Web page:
Skip to main content

For the full experience please download a modern browser. Click here to find a modern browser or discuss with your IT department.

Implementing HoNOSI at Koanga Tupu

  • Publication Date:

    25 March 2024

  • Author:

    Meghan Parr

  • Area:

    Addiction, Mental Health
  • Share

    • Share on Facebook
    • Share on Twitter
    • Share on LinkedIn
    • Share by Mail

With the collection of Health of the Nation Outcome Scales for Infants (HoNOSI) (aged 0-47 months) mandated from 1 July 2024, infant mental health services must understand how to collect and use HoNOSI. In this article, Marion Doherty, Clinical Psychologist/Co-ordinator Koanga Tupu (infant mental health service) at Te Whatu Ora Te Toka Tumai Auckland, looks at what the team did to prepare for implementing the collection of HoNOSI and the importance of having an outcome measure specific to infant mental health.

Koanga Tupu is an infant mental health team based in central Tāmaki Makaurau seeing infants and young children 0 to 4 years and their whānau. We receive referrals from a range of sources (including perinatal mental health services, child development, GPs and paediatricians) and for a range of different presentations – concerns about the social/emotional/mental wellbeing of the infant/young child and/or significant concerns about the parent-infant relationship. We have begun to use HONOSI (Health of the Nation Outcome Scales for Infants) – as a team and individually in our clinical notes.

Rating cases with HoNOSI

In order to get to know the scales, we initially chose a case that we had reviewed in some depth in a team supervision session (including watching film from the parent-child interaction assessment). We rated the case together as a team, along with input from our specialist clinical supervisor. This was very helpful as many of the scales are somewhat different to the HONOSCA scales that many of us are familiar with - having used them in the past for older children. For example, Scale 1 focuses on disruptive behaviour/irritability emotional regulation. With older children, clinicians may rely to some extent on the words of the child themselves (as well as their behaviour). It goes without saying that for this age group, we need to focus on the infant/young child’s behaviour to indicate their emotional state. HONOSI Scale 1 has a number of helpful prompts about what age-appropriate behaviour to include in this rating (e.g. difficulty calming, whining, arching back, stiffening and turning away from eye contact).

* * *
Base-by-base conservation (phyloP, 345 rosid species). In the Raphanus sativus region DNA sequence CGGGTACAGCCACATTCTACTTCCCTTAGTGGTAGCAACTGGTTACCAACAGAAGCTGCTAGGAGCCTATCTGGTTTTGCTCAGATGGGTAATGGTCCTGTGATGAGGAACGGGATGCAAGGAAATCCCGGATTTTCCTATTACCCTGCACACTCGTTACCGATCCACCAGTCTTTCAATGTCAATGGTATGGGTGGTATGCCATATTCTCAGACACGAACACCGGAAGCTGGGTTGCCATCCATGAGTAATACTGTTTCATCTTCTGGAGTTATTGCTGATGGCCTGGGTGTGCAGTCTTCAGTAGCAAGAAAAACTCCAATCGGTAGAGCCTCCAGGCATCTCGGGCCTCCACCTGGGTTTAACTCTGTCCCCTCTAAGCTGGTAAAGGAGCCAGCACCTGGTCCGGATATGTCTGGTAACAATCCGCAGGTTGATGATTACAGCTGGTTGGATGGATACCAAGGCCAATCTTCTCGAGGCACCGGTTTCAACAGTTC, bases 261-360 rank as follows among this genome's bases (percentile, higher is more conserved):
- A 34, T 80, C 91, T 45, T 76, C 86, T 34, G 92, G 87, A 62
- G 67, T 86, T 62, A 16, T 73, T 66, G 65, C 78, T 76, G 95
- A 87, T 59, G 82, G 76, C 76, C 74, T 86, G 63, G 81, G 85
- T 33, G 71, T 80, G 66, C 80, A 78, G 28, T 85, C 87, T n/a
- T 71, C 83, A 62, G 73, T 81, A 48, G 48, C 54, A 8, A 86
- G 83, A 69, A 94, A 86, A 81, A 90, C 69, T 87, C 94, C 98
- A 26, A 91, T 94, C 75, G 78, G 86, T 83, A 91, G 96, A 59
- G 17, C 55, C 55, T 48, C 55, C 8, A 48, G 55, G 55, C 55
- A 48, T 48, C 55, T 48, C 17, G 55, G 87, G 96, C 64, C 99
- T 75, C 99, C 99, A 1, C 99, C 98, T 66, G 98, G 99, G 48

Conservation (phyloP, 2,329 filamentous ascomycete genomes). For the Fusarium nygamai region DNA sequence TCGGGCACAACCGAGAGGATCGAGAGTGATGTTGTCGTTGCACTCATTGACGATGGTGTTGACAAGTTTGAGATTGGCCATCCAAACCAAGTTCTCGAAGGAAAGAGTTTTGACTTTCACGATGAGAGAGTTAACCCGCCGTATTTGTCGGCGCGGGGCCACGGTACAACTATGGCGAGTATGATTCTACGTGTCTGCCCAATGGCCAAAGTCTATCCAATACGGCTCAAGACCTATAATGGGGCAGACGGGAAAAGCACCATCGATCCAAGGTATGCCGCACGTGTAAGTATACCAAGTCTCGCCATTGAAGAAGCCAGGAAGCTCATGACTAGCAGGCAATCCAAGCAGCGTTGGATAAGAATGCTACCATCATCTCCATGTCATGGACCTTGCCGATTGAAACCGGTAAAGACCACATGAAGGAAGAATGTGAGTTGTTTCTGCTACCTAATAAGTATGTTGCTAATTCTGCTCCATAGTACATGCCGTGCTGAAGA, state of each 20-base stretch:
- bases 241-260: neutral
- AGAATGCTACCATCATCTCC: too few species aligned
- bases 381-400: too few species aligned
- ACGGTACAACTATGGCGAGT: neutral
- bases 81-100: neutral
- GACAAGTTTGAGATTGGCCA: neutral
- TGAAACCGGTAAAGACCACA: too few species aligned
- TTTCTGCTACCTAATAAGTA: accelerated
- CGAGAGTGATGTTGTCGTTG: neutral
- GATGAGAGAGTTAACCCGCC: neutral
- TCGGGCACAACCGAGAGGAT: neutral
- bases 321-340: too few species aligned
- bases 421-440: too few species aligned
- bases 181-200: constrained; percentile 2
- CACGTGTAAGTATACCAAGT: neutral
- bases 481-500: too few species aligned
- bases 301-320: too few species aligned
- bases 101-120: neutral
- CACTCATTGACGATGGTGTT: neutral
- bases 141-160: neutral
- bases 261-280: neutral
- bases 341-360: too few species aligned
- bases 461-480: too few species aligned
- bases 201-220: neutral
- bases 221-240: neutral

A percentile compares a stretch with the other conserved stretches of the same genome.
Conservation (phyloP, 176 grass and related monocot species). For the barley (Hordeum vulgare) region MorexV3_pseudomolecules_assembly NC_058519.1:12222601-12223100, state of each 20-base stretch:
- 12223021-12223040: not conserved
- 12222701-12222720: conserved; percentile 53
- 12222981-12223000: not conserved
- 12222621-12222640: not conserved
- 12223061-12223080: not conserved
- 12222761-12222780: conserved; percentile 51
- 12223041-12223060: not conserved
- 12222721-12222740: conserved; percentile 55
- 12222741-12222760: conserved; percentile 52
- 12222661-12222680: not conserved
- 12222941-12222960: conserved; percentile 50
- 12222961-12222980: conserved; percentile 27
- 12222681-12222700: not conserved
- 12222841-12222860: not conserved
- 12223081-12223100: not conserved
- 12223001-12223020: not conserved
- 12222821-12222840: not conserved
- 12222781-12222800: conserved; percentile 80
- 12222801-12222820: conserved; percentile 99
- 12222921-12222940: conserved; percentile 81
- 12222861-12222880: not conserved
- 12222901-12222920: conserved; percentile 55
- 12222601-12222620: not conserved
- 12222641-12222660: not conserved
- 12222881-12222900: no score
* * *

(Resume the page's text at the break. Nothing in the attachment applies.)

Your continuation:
Scales 4 (Problems with feeding and eating behaviour) and 5 (Developmental Delays) are also very tailored to the specific needs of this age group. The breadth of questions in these scales (and in other scales) supports us to think about the range of issues and factors that might impact on the infant and their whānau. This is important because it can be easy to focus on the symptoms that parents are most struggling with. The way HONOSI has been designed allows us to consider the way in which difficulties in one area often impact on children’s development in other areas. We have often found in our work that significant difficulties in the parent-infant relationship often have an impact on an infant’s developmental trajectory. Using the HONOSI to rate a child’s difficulties in this area will allow us to see whether interventions that target parent-infant relationships and parental reflective capacity also have a positive impact on developmental trajectories.

The importance of having an outcome measure specific to infant mental health

Having an outcome measure that is specific to infant mental health also supports us to develop a much more nuanced and comprehensive formulation and understanding of the case at the outset. We are aiming to incorporate this into our MDTs; using the scale to have a structured way to think about case presentations (and in order to get to know the measure better as a team). This will assist our formulation and treatment planning, helping us to target our interventions to address the most significant impacted areas first, as indicated by the scale. In addition, being able to review our HONOSI ratings during the treatment/intervention phase will allow us to better track our treatment efficacy. We are experimenting with how we do this as a team – focussing on the overall changes in the ratings may be more helpful in some cases whereas changes on particular rating scales may be more helpful for other cases.

We are also really excited about the potential for HONOSI to be used across our infant mental health teams to track outcomes and change. Infant mental health is an area that is often overlooked in national conversations and by planning and funding organisations. Using the HONOSI can provide us with the opportunity for our work to be more visible on a national level, as the data is collected by the Ministry of Health. We have the opportunity to demonstrate both the level of complexity that we work with and the effective outcomes that we achieve.

Related Stories